- Title Pages
- Editors’ Preface
- Notes on Contributors
- Table of Cases
- Table of Statutes, Conventions, ETC
- The NHS in Private Hands? Regulating Private Providers of NHS Services
- Health Care Information Technology and Provider Accountability: A Symbiotic Relationship
- The Manipulation of Medical Practice
- Clinical Guidelines, Negligence and Medical Practice
- Threatening Behaviour? The Challenge Posed by Medical Negligence Claims
- Information, Decisions, and the Limits of Informed Consent
- Patient Autonomy—A Turn in the Tide?
- Legal Limits: When does Autonomy in Health Care Prevail?
- Law, Society, and the New Genetics
- <b>The Ethics of Human Cloning</b>
- Written in Code: Diversity and the New Genetics
- Gene Therapy—Cure or Challenge?
- Protecting the Unborn Child from its Drug or Alcohol Abusing Mother
- Status of the Embryo in the Light of Islamic Jurisprudence
- Can We Leave the Best Interests of Very Sick Children to their Parents?
- The Caesarean Section Cases and the Supremacy of Autonomy
- Policing Pregnancy: Rights and Wrongs
- The Gifts of Life-Donating Gametes and the Consequences
- Consent and Intent: The Legal Differences in Assisted Reproductive Treatments
- Symbolic Harm and Reproductive Practices
- Viagra is Coming! the Rhetoric of Choice and Need
- The Politics of Paternity: Foetal Risks and Reproductive Harm
- Research on Human Subjects, Exploitation, and Global Principles of Ethics
- Government Priorities for Biomedical Research: What Does Justice Require?
- Health Research with Children: the New Zealand Experience
- Medical Data, New Information Technologies, and the Need for Normative Principles Other than Privacy Rules
- Pre-Employment Health Screening
- Human Organ Transplant Ordinance: Facilitating Adult Live Donor Transplants?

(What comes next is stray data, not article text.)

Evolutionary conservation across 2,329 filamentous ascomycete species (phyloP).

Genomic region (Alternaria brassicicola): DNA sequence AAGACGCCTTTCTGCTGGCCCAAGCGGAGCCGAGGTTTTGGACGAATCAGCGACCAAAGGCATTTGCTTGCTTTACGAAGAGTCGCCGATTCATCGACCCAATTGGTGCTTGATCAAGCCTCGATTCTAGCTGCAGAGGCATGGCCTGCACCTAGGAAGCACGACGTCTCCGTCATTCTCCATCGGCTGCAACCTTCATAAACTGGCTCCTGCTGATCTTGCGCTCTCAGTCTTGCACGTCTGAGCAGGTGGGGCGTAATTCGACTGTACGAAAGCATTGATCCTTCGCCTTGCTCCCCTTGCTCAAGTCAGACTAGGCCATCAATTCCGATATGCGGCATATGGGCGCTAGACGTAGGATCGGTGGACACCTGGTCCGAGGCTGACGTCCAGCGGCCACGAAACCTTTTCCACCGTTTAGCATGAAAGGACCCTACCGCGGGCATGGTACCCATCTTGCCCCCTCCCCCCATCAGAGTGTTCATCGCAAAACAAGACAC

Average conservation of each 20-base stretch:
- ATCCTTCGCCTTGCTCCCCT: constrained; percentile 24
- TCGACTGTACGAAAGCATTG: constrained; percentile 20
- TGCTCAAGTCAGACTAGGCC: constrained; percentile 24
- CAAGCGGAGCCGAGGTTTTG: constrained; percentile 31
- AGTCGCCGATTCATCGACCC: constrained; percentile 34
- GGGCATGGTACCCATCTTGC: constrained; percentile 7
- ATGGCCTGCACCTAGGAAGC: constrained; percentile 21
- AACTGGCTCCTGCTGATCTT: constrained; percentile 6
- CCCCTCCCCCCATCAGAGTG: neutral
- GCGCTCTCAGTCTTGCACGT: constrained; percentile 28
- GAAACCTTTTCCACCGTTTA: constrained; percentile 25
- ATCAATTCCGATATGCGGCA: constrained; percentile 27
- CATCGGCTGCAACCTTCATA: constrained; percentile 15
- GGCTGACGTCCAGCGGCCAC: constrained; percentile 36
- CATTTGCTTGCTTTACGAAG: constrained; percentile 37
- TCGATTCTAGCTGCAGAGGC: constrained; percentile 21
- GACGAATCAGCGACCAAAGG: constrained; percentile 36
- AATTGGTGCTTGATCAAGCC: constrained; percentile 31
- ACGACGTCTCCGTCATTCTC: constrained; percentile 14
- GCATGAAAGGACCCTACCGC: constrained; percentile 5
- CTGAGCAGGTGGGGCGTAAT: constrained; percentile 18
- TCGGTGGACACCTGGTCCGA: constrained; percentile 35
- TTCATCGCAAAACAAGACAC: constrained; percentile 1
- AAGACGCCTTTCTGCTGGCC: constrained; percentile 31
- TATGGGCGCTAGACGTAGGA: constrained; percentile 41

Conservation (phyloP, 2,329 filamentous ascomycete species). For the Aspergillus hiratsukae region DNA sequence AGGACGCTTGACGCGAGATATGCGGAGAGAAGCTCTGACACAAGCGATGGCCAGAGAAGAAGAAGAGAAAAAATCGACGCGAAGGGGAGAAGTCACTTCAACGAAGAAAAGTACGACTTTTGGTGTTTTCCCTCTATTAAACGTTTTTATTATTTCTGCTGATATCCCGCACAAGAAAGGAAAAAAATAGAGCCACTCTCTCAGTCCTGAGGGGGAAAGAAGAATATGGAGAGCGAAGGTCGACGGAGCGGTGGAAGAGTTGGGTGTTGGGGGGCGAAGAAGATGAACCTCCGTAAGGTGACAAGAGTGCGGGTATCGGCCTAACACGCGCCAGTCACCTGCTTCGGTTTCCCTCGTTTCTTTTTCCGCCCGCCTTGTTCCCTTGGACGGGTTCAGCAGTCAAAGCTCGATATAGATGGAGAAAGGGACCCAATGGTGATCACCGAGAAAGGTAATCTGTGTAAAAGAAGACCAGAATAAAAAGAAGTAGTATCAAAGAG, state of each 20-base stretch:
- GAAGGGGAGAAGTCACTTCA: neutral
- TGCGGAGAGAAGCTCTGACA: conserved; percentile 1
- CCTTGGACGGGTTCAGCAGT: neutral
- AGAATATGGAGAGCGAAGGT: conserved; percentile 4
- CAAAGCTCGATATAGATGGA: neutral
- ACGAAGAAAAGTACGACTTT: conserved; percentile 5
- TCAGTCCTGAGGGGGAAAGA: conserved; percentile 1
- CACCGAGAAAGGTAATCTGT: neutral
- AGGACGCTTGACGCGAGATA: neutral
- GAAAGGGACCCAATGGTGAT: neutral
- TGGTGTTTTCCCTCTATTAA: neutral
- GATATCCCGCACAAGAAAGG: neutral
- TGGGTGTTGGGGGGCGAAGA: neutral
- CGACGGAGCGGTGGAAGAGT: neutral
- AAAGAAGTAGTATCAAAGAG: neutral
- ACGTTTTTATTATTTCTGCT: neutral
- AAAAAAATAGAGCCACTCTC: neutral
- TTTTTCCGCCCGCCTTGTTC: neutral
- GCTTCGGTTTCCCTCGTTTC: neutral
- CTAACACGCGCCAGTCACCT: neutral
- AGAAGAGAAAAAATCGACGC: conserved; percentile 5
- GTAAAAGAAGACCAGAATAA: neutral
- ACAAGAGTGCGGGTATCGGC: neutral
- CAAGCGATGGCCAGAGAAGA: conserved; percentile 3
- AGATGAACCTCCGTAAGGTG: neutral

- Thrift-Euthanasia, in Theory and in Practice: A Critique of Non-Heart-Beating Organ Harvesting
- The Comatose Pregnant Woman: Abortion and the Substituted-Judgement Approach
- The Mental Health Act: Taking Stock of the Current Position and Thinking about the Future
- Mind and Body: Medicine and Law
Patient Autonomy—A Turn in the Tide?
Patient Autonomy—A Turn in the Tide?
- (p.127) Patient Autonomy—A Turn in the Tide?
- Law and Medicine
- Oxford University Press
The genesis of this chapter was the decision of the Court of Appeal in St George’s Healthcare NHS Trust v. S; R. v. Collins and Others, ex parte S. The decision under consideration here highlights a number of classic debates in medical ethics: autonomy versus paternalism, consequentialism versus deontological absolutism, and the nature of personhood. The particular factual context was that of refusal of medical and surgical treatment by a woman in a late state of pregnancy, but the decision is of a wider significance. The decision is concerned primarily with the power of the patient against the medical profession, rather than any conflict between mother and unborn child. This interpretation is based on three particular aspects of the judgment: the absolute nature of the autonomy right as framed by the Court of Appeal and its contextualization as a necessary freedom within a democratic society which will brook no erosion; the reasoning technique which denies the foetus the status of personhood, and thus deliberately eschews a conflict of rights analysis; and the issuing by the court of guidelines which are intended, at least procedurally, to tip the balance back in favour of the competent patient in future situations. The decision represents a landmark for patient autonomy generally.
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